Archive for April, 2011

Patent System Fosters Eugenics – What Next?

Wednesday, April 27th, 2011

USA TODAY ran a provocative article yesterday (April 26, 2011) on the “dark past” of the respected journal Annals of Human Genetics, in which its editor, Andres Linares did a mea culpa for the role of the journal, founded in 1925 and then called Annals of Eugenics, in promoting racial purity and preventing inferior races and social classes from reproducing. I was startled to find that the patent system was tied into the story as a part of “modern genetics today [that] still suffers from the same blind spots that fostered eugenics.” Along with the evils of “[s]tudies that ascribe genes to explain complex character traits” that are promoted by geneticists, are:

“Scientists seeking patent rights over their patient’s genes, a hotly contested area of current law because of the argument patent rights don’t extend to natural products.”

Apart from the fact that this could have been taken from an ACLU Myriad press release, what does the patent system have to do with eugenics? A better choice for criticism might have been: Scientists seeking to develop therapies for genetic disorders by introducing repaired DNA into a patient’s genome – although the “gene therapies” under trial  today are not experiments in eugenics, any more than is patenting a “healthy” or a “defective” gene. But, to borrow from  David Letterman, I wouldn’t give the patent system’s problems to a monkey on a rock.

Where Will the Burden Fall – Microsoft v. i4i Argued Before the Supreme Court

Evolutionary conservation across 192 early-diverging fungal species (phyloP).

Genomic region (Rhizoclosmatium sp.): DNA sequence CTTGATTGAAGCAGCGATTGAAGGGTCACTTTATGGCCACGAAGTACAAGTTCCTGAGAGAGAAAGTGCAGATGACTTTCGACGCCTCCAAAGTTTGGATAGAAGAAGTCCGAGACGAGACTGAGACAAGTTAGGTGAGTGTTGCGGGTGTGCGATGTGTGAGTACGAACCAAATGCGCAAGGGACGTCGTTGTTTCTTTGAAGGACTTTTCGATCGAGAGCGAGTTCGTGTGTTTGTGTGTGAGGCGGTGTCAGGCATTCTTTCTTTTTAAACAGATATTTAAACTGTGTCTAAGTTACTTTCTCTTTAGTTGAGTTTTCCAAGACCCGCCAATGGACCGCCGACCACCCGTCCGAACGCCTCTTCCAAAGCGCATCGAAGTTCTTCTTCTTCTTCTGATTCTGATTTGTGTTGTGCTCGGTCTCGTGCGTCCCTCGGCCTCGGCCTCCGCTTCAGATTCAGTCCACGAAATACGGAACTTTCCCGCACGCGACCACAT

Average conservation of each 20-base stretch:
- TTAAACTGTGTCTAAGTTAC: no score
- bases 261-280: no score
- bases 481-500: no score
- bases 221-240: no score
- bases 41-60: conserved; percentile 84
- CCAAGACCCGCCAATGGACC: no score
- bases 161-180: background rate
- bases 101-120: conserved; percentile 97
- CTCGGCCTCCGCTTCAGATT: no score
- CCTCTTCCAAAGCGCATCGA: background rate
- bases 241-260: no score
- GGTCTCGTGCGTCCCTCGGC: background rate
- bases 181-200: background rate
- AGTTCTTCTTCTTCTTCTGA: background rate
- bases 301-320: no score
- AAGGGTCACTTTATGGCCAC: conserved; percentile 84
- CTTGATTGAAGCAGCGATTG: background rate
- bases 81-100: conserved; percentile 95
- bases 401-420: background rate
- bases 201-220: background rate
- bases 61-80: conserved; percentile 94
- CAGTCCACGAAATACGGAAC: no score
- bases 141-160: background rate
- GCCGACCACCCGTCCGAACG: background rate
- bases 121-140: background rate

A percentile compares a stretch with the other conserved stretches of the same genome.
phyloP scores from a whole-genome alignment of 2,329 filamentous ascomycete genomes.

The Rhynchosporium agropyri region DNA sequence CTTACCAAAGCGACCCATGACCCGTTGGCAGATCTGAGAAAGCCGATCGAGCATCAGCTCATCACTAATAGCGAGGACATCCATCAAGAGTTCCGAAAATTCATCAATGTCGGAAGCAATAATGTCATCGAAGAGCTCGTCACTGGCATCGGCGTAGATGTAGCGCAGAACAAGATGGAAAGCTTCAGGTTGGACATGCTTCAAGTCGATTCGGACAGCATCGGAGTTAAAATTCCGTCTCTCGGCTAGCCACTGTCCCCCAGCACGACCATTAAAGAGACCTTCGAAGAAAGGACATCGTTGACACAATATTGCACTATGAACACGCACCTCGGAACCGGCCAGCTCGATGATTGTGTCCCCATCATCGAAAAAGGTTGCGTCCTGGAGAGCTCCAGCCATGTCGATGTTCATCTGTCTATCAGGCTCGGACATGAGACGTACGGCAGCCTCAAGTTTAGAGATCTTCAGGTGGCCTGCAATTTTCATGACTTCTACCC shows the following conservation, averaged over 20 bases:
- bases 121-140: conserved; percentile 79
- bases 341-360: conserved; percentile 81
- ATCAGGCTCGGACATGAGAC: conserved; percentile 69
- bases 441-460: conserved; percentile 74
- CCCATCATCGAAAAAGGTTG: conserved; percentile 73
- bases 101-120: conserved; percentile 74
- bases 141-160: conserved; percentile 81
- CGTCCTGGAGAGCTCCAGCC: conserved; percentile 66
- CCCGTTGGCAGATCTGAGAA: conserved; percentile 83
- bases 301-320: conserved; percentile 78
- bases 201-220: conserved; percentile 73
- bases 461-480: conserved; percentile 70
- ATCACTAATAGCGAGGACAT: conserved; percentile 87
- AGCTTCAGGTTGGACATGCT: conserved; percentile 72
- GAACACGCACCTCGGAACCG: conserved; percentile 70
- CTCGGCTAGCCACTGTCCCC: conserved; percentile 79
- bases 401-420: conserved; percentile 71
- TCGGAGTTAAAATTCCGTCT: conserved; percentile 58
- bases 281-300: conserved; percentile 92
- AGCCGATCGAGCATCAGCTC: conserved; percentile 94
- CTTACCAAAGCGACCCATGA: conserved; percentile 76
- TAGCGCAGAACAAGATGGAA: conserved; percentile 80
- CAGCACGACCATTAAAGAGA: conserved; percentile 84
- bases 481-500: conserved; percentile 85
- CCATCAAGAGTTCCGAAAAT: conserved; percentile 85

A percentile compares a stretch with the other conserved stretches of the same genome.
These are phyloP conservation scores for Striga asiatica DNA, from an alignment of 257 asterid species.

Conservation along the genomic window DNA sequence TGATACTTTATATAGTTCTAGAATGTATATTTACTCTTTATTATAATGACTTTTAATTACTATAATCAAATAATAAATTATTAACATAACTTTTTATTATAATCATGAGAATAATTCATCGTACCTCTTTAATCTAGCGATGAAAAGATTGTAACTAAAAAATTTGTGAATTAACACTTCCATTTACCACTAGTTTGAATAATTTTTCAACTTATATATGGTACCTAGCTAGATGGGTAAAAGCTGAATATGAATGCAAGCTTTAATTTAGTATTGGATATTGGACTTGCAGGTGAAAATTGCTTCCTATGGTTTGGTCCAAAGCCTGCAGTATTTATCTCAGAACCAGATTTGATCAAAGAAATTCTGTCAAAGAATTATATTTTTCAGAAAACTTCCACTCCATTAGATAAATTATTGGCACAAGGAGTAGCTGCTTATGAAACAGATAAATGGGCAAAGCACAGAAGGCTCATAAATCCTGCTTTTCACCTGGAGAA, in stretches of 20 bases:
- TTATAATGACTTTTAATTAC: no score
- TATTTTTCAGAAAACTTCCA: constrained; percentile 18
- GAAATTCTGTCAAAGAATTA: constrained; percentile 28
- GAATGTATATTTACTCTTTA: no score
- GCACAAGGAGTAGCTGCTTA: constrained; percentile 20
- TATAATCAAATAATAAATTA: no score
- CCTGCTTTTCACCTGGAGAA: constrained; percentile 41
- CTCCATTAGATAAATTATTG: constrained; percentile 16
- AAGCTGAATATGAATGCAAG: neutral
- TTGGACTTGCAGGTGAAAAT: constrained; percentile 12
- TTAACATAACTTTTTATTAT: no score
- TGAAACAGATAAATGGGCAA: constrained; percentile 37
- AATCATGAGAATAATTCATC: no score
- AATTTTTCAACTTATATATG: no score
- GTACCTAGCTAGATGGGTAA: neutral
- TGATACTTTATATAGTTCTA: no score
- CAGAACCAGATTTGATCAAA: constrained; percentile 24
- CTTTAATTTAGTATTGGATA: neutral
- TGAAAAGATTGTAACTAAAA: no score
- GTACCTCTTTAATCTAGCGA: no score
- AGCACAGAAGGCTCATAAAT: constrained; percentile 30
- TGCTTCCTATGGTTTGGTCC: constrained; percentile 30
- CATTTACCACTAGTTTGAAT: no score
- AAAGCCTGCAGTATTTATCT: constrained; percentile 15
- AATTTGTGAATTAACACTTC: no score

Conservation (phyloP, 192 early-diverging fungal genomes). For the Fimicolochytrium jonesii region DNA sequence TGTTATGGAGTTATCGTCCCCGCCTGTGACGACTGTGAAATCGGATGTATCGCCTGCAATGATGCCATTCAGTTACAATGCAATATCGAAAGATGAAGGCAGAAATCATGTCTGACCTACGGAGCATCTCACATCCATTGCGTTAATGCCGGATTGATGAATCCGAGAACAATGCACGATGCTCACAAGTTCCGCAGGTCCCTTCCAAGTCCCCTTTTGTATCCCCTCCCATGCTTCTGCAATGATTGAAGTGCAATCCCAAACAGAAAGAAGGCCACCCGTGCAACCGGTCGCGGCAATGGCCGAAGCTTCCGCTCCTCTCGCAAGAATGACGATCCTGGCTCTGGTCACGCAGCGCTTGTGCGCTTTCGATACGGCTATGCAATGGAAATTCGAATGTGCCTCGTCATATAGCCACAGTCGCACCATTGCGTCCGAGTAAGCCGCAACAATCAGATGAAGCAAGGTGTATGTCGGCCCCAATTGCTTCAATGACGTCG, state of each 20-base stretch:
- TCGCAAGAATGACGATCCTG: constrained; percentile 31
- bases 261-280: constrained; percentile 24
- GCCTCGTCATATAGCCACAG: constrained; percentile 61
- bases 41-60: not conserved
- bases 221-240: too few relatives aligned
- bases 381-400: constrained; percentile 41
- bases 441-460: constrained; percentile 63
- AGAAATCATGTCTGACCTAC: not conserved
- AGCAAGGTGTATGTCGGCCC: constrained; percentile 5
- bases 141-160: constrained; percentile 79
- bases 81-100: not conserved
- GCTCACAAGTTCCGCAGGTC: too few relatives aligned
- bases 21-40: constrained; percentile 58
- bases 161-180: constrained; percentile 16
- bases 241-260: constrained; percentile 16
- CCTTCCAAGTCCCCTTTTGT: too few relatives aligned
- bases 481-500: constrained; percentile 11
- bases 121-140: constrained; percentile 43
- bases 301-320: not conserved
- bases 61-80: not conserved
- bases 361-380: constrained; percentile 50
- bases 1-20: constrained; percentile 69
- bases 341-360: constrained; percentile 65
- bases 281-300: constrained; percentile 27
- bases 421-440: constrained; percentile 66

Monday, April 25th, 2011

Find below a recent article from Robins, Kaplan, Miller & Ciresi L.L.P. regarding Advanced Patent Trial Strategies (APaTS).

i4i APaTS Special

H.R. 1249 Voted Out Of Committee: No Grace Period For You!

Monday, April 18th, 2011

You may well be tired of hearing about the contending amendments, but I must note that the House version of the America Invents Act was voted out of Committee after being amended to reinstate the section of 102 that limits the exceptions for inventor activity within one year of filing to publications and disclosures, while not including the inventor’s “public use” or “on sale” activity in the grace period. The upshot is that the bill that will reach the House floor for a vote is identical in this section as it appears in S. 23, which the Senate passed. Amendments can still be made before the House votes, but the odds of having a broadly protective grace period are getting long. As Hal Wegner has repeatedly noted and Matt Osenga have pointed out in his useful note, “(Lack of) Grace Period in America Invents Act”, 102(b) currently provides that public use or sale (by anyone) is only a problem if it takes place more than one year prior to the date of application for the patent. Under the amended bill, an inventor’s (or anyone else’s) offer for sale one day prior to filing a patent application would be a bar to obtaining a patent (even if the inventor had made an “excepted disclosure” 363 days earlier).  This is getting as hard to follow as a double-jointed rattle snake, but it may be as dangerous to early-stage developers. At least there is some rattling going on.

Update, Partner and Innovate — AUTM Eastern Regional Meeting

Thursday, April 14th, 2011

I will be on a panel entitled “Kicking the Hornet’s Nest – Patenting Early Stage Technology” at the AUTM Eastern Regional Meeting in Baltimore (May 24th). I will be joined by Esther Kepplinger, Director of Patent Operations at Wilson Sonsini and Dr. Kathryn R. Doyle of the Riverside Law Group. We will cover new developments in patenting DNA, claiming diagnostic methods and what the full-term written description requirement of Ariad v. Lilly means to your patenting strategy. How is isolated DNA different than a gold nugget? How is a diagnostic method like Murphy’s Law? Can you still get a mechanism-of-action claim? Your panel of experts will answer these questions and more.  Y’all come!